Sunday, December 24, 2006

A New Litmus Test

This morning I drove down to my sister's to spend this day with her. As I got in the car, National Public Radio was beginning the broadcast of "The Festival of Nine Lessons and Carols" from King's College, Cambridge, England.

Preparing this blog entry, I tried unsuccessfully to find a link to the broadcast on the NPR site. However, I realized that most Episcopalians won't need a URL. As soon as I write "lessons and carols," you will hear it in your bones. You will recall how that service begins – with that boy soprano singing in his lovely voice, "Once in Royal David's City." Then, after he sings the first verse as a solo, the whole choir joins in, and eventually the entire congregation joins their voices.

I always get goose-bumps and often become a little weepy as that service begins. To me, it speaks of much that is best about our Anglican tradition and our glorious liturgy. I still remember being shocked when I learned that this service only dates from the early 20th century!

When the service ended, I thought: Yes, that's the benchmark! When King's College celebrates Nine Lessons and Carols, then Christmas is truly and really beginning.

But I had another thought after it was all over. Many in our Anglican Communion are seeking to establish a "litmus test" about who is and who is not a "real" Anglican. As I recall, the Plano conference in 2003 offered one; the Network has its; some Episcopalians have tried to argue that certain General Convention votes were the litmus test. Now – since publication of the Windsor Report – some are arguing that an Anglican Covenant will provide the ultimate litmus test to define who's in and who's out.

I'll be the first to admit I'm not a deep thinker. When the deep thinkers use terms like "ecclesiology" and "soteriology," I have to consult reference sources to remind myself what they mean.

Here's what occurred to me today – on this Christmas Eve – in my simple-mindedness: I think that if your heart swells and your soul is stirred by the Festival of Nine Lessons and Carols, then you're an Episcopalian and an Anglican. If you hear that lone voice begin to sing "Once in Royal David's City" and feels your soul rise along with all the other faithful, then you're probably an Episcopalian and an Anglican. If your heart soars as you hear the powerful words of Scripture interspersed with marvelous hymns throughout that service, then you're probably an Episcopalian and an Anglican.

Yes, I'm sure the theologians in our midst will shoot me down in this. I can begin to anticipate some of the arguments they might offer. I'm too simple-minded. But it seems to me that a core part of our Anglican identity is not our "getting all the theology right," but is getting our souls in the right place and being willing to lift our voices with others who sit alongside us in our pews. I don't understand all the theological nuances in acknowledging my essential brokenness, my awe that God took human form, my joy in Christ's having redeemed me, and my "yes" to the need to join with God in redeeming all of creation. But I know I want to work with God in this. I know that the promise of "Emmanuel" – God with us – is the most glorious, comforting hope I have in my life.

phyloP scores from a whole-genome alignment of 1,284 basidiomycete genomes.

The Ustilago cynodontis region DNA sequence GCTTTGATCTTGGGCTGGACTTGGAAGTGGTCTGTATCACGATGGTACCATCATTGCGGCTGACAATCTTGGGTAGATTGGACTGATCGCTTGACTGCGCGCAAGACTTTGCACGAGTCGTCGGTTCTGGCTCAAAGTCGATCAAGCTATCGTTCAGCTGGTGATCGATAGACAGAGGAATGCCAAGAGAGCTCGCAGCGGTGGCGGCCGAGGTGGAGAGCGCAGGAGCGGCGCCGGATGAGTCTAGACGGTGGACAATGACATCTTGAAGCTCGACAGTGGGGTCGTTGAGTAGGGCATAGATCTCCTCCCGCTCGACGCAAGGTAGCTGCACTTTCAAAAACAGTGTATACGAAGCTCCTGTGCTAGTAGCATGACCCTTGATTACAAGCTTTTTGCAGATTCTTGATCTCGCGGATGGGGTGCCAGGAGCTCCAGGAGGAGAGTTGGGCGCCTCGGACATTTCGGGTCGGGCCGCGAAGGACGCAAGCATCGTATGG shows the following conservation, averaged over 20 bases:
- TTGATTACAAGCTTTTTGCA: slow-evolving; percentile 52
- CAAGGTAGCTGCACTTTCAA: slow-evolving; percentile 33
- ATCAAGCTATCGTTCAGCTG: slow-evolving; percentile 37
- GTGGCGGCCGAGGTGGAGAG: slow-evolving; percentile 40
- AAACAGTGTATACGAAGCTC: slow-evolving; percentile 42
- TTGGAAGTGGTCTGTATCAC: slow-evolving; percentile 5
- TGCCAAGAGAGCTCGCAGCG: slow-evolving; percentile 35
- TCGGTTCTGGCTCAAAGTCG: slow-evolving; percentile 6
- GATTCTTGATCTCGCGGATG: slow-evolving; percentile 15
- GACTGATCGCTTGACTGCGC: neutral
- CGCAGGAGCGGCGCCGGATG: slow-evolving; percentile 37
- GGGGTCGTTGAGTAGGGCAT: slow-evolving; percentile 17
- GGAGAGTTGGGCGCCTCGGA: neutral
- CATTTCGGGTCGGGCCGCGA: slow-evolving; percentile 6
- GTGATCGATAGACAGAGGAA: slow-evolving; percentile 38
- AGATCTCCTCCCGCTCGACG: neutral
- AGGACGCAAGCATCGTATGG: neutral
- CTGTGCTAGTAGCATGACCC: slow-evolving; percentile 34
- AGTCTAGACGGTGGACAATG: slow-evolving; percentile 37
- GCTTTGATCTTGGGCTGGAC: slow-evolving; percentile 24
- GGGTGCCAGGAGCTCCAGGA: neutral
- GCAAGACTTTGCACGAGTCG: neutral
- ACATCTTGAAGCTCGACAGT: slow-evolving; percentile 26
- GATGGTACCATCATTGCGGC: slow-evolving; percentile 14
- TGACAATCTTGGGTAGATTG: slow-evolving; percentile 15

I have this sneaking suspicion about us Episcopalians/Anglicans: I have a hunch it has not been about right theology even from the beginning, but about right practice. Isn't this what Queen Elizabeth I was trying to get at in the "Elizabethan settlement," when the Church of England was tearing itself apart over doctrinal and theological conflict?

So … what say you? Let's let the theologians argue about the jots and tittles that belong in the Anglican Covenant. And let's the rest of us agree that what really defines us and holds us together is a generous orthodoxy, a passionate love of liturgy that draws us closer to God, a passionate love for one another, and maybe – just maybe – a shared experience of awe in liturgies like the Festival of Nine Lessons and Carols.

That's my simple-minded take on it, on this most holy night.

Peace to all of you.

Update: I thought to check the BBC website, from which the broadcast originated. You can access it here.


Blogger Roberta Grey said...

We stayed in bed and listened as well. Called the child in the UK and they tuned in also. Since it was Live, it was almost like being together. Made my holiday special. So glad we got to see you at the service last night. Sorry I didn't get more time to share, but extended family kept me jumping. Never thought that we would take up an entire pew!! It was fun though and made Christmas Eve incredibly special. I miss the Festival Eucharist, but as Joan said, it couldn't have been more fun than with the children. Have a Merry Christmas dear Lady.

12/25/2006 2:02 PM  
Anonymous Anonymous said...

Even though I am a member of another denomination (MCC), for "socialization and training" reasons (I came out a few years ago in my 40s figured I needed role models and no excuse to crawl back in the closet), I guess I am also Episcopalian/ Anglican, by the "Lessons and Carols" definition. Smells, bells, and beautiful choral music. I too have a bit of a Pavlovian response to "Once in David's Royal City".


12/30/2006 12:50 PM  
Blogger Lisa said...

Thanks for dropping in, NancyP. Having seen your posts over at Chez Jake, I know you're an Episcopalian in your bones. I hope you'll feel safe to "come home" one o' these days.

12/30/2006 2:01 PM  

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